Preliminary Results of Testing of Low-Tooth-Count Bevel Gears of a Novel Design, Part II

Analytical description of the tooth flanks of the gear and the pinion in geometrically accurate bevel gearing.

In the proposed approach, the tooth flanks of the gear, G, and the pinion, P, are generated by means of a desirable line of contact, LCdes. This means that the line of contact between the tooth flanks G and P is designed before the tooth flanks themselves are designed. Use of such an approach enables the gear designer designing bevel gears featuring the line of contact with the most favorable contact geometry.  For more details on the contact geometry of surfaces (that is, of the tooth flanks G and P), the interested reader is referred to [1] and other advanced sources.

In the example, the desired line of contact,LCdes, between the tooth flanks of the gear, G, and the pinion,P, is a circular arc of a radius Rlc = 200 mm (Firgure 1).  The arc is entirely located within the plane of action, PA.  At the middle of the face width, the line of contact forms a spiral angle ψlc = 10º (not shown in Firgure 1).

In a local reference system xlcylczlc associated with the plane of action,PA, and centered at the center, Olc, of the circular arc of the radius Rlc, the position vector of a point, r (lc) des, of the desired line of contact, LCdes, can be analytically described by an expression in the form (Firgure 1):

                                                   

  (1)

 

where Φlc is the angular parameter of the desired line of contact, LCdes.

In a reference system Xpa YpaZpa (not shown in %%1214_TT_Fig2%%) associated with the plane of action,PA, and centered at the apex,Apa, the position vector of a point,r (pa) des, of the desired line of contact,LCdes, can be analytically described by an equation:

 


        (2)

 

where Tr[(rw.pa –Rlc sin ψlc), X] and Tr[(Rlc cos ψlc), Y] are the standard operators of the translations along the coordinate axes X and Y, correspondingly.  The standard formula [1] can be used for the calculation of these operators. Rs (lc  pa) is the operator of the resultant coordinate system transformation, that is, the operator of the transition from xlcylczlc to Xpa YpaZpa.  rw.pa is the pitch (mid) diameter of the plane of action, and X is the shift of the reference system xlcylczlc along the X axis of the reference system Xpa YpaZpa.  In other words, rw.pa and X are the coordinates of the origin Olc in the reference system Xpa YpaZpa. Ultimately, it can be shown that in the reference system Xpa YpaZpa associated with the plane of action, the position vector of a point,r (pa) des, can be rewritten in the following form:

 

    

(4)

 

When the gears rotate, the desired line of contact, LCdes travels with respect to a reference system XgYgZg associated with the gear.  Simultaneously, LCdes travels with respect to a reference system XpYpZp  associated with the pinion. Therefore, the gear tooth flank, G, can be viewed as a loci of consecutive positions of the line of contact, LCdes, in the reference system XgYgZg .  Similarly, the pinion tooth flank, P, can be viewed as a loci of consecutive positions of the line of contact, LCdes, in the reference system XpYpZp.  To derive equations for the position vectors of a point of the gear tooth flank, rg, and the pinion tooth flank, rp,  the operators, Rs (pag) and Rs (pap), of transition from the reference system XpaYpaZpa to the reference systems XgYgZg and XpYpZp are used:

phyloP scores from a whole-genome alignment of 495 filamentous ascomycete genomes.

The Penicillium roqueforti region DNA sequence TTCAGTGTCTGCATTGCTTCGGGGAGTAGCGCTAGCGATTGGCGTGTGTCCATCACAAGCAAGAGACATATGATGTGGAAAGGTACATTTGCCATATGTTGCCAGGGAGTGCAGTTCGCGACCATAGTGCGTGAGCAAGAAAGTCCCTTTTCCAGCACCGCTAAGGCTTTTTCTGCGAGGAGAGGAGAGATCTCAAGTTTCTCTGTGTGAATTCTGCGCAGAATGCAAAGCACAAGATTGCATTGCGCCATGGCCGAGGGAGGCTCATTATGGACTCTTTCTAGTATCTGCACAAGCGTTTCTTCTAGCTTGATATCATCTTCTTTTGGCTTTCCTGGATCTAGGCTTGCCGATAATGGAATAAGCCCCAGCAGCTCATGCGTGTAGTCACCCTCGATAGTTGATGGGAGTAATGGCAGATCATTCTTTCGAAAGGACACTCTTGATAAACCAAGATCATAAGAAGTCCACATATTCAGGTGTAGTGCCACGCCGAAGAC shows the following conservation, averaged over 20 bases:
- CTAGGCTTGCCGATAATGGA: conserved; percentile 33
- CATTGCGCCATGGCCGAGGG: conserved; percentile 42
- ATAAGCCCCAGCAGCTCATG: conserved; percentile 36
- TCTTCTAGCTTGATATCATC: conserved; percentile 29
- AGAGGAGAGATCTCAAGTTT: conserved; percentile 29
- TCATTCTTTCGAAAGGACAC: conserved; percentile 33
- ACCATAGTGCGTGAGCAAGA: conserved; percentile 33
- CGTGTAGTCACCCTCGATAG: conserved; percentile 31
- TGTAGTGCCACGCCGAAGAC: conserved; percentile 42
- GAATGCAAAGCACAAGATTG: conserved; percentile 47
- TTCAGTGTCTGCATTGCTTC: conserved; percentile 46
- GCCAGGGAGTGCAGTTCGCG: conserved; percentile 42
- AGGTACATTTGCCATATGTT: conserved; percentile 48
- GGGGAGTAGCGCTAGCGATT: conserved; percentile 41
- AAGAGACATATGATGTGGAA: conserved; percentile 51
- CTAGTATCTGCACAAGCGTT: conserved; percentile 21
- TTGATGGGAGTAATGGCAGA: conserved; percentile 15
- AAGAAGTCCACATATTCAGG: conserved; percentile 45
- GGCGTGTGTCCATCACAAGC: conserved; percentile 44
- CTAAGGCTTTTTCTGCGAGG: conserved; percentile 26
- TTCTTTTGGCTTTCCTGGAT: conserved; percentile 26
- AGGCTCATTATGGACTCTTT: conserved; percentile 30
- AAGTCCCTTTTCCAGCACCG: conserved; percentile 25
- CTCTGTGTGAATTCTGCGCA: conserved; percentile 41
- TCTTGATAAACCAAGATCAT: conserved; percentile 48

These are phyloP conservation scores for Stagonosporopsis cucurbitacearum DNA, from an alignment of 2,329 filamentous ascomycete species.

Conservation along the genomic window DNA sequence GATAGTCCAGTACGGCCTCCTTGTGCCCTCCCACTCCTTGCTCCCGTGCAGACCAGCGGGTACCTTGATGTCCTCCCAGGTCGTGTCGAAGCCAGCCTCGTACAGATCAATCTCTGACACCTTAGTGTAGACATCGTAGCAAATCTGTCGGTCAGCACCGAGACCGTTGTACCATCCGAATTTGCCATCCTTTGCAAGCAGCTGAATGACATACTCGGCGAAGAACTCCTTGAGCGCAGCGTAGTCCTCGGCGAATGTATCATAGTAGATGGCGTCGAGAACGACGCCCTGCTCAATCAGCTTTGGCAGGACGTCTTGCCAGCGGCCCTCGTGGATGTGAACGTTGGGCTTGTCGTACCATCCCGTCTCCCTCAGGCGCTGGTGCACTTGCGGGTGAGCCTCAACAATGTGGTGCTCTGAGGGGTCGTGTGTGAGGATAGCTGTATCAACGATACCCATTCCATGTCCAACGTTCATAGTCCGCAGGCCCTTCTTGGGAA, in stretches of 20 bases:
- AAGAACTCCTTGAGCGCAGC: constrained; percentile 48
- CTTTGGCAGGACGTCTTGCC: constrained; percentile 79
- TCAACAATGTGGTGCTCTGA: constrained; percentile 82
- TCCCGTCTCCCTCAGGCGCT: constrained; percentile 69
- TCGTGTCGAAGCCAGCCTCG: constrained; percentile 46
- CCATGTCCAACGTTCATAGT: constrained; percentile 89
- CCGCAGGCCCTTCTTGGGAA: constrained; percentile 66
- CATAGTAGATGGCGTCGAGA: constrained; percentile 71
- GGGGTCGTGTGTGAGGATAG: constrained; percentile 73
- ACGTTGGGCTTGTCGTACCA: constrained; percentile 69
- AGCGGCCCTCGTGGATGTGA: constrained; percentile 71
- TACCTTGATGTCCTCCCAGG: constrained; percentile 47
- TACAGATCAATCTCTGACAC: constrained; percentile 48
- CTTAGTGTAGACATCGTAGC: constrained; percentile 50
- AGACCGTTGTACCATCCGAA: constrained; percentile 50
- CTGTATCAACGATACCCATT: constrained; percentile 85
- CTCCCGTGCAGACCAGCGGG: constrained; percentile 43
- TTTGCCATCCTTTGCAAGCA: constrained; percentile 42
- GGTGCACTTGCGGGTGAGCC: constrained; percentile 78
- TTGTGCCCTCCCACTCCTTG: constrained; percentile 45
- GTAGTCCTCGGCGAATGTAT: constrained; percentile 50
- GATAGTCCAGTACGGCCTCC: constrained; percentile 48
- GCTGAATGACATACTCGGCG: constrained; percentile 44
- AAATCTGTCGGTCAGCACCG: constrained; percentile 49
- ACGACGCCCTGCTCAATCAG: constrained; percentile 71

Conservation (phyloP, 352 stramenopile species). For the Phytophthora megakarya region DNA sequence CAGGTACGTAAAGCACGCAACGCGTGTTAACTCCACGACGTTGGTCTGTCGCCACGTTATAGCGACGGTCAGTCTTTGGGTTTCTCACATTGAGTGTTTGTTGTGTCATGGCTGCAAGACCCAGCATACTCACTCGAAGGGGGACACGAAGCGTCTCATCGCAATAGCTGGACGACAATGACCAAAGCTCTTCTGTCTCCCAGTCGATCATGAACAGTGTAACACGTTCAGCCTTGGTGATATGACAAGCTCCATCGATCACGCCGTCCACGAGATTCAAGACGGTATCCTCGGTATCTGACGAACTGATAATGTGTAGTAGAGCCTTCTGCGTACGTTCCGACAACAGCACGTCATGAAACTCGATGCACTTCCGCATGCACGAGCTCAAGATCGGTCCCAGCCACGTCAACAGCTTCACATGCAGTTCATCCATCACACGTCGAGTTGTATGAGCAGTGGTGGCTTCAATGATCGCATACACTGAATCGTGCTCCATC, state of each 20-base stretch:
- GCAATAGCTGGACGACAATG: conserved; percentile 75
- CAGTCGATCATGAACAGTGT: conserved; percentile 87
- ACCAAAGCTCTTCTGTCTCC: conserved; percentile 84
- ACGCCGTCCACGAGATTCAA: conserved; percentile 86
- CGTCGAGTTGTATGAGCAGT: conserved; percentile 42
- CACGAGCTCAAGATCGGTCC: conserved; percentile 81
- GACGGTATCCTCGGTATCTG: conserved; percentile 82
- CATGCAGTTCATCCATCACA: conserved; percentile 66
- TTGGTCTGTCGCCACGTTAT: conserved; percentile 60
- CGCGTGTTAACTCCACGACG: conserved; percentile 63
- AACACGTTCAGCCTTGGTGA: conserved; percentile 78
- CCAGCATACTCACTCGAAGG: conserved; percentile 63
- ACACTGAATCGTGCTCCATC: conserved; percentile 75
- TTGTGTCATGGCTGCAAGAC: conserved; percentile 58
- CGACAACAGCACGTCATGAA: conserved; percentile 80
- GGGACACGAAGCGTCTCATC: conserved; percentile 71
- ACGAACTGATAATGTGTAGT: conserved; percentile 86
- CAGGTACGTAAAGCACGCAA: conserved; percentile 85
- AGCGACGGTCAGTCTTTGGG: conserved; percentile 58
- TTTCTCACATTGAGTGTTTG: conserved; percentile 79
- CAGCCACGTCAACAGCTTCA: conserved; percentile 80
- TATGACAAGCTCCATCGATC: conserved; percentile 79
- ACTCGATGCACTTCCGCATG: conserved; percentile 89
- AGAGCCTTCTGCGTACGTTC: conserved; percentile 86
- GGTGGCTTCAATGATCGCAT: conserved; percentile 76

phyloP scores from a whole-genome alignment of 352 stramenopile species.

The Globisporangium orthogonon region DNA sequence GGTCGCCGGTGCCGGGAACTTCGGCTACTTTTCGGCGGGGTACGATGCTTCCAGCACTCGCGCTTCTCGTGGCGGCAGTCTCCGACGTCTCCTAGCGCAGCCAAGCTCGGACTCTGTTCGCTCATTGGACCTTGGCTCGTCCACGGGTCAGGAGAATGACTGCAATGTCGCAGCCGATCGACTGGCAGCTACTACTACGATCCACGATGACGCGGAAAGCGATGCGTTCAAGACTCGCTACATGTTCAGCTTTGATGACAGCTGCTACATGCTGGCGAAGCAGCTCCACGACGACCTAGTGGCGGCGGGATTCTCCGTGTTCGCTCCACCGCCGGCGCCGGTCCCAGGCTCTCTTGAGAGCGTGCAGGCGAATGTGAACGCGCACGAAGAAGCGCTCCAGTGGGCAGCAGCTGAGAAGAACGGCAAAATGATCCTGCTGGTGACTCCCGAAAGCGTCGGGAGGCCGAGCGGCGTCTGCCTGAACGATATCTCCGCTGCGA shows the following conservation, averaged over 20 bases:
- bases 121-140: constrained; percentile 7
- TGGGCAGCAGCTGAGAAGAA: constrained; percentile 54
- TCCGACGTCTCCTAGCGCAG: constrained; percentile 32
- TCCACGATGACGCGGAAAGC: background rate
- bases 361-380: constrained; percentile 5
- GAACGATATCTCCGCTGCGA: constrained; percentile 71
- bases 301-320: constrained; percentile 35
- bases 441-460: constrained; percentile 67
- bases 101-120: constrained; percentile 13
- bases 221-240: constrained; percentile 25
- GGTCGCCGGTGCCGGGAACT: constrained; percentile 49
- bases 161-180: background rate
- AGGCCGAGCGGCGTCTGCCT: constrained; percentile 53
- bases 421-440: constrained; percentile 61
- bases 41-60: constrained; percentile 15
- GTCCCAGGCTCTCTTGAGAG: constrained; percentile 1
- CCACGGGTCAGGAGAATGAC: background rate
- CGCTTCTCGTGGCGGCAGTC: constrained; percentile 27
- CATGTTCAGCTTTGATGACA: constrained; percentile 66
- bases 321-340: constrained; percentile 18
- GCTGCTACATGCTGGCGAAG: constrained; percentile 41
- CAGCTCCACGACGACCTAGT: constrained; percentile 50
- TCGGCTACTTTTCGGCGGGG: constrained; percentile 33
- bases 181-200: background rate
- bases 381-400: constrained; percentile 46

(5)

 


(6)

 

The operator of the resultant coordinate system transformation Rs (pag) is a function of the angle of rotation of the gear, Φg, and of the angular parameter, Φlc.  The operator of the resultant coordinate system transformation Rs (pap) is a function of the angle of rotation of the pinion, Φp, and of the angular parameter Φlc.

The position vectors, rg and rp, are expressed in terms of Gaussian parameters Φlc and Φg of the gear tooth flank, G, and Gaussian parameters Φlc and Φp of the pinion tooth flank, P, correspondingly.

The operator Rs (pag) of the resultant coordinate system transformation can be represented in the form of the product of the operators of the rotations in [7]:

   (7)

 

The operators of the rotations , , , and  are the standard operators of the linear transformations.  For the calculation of the operators, standard formulae [1] can be used.  Similarly, the operator of the resultant coordinate system transformation can be represented in the form of the product of the operators of the rotations:

  (12)

The operators of the rotations and  are also the standard operators of the linear transformations.  For the calculation of the operators, standard formulae [1] can be used.

The developed mathematical models of the tooth flanks G and P can be used for the development of the CAD models of the gear and the pinion.  Later on the CAD models are necessary for the manufacturing purposes of the gear and the pinion, that is, the CAD model can be converted to the corresponding G-code for a 5-axis NC machine for cutting the prototype gears.  Another purpose of the CAD models is a more detailed investigation of the gearing by means of special FEA computer means. 

Additional Authors:
Vishnu Irigireddy, MS,Apex Tool Group, LLC, Lexington, South Carolina, USA. Phone: +803-808-6738 (off), 803-466-1087 (cell), e-mail: vishnu.irigireddy@apextoolgroup.com. Sandeep M. Vijayakar, Ph.D., advanced Numerical Solutions LLC. 3962 Brown Park Drive, Suite C, Hilliard OH 43026 USA, Phone: (614)771-4861 (614)771-4861, Fax: (614)453-8762, e-mail: sandeep@ansol.com. John Stewart, Apex Tool Group, LLC, Lexington, South Carolina, USA, Phone: +803-951-7559 (off), 803-800-4547 (cell), e-mail: John.Stewart@apextoolgroup.com. Ty P. Warner, P.E., TYKA Engineering, LLC, Eagle River, Wisconsin, USA, Phone: +218-341-9689 (cell), e-mail: tywarner@peoplepc.com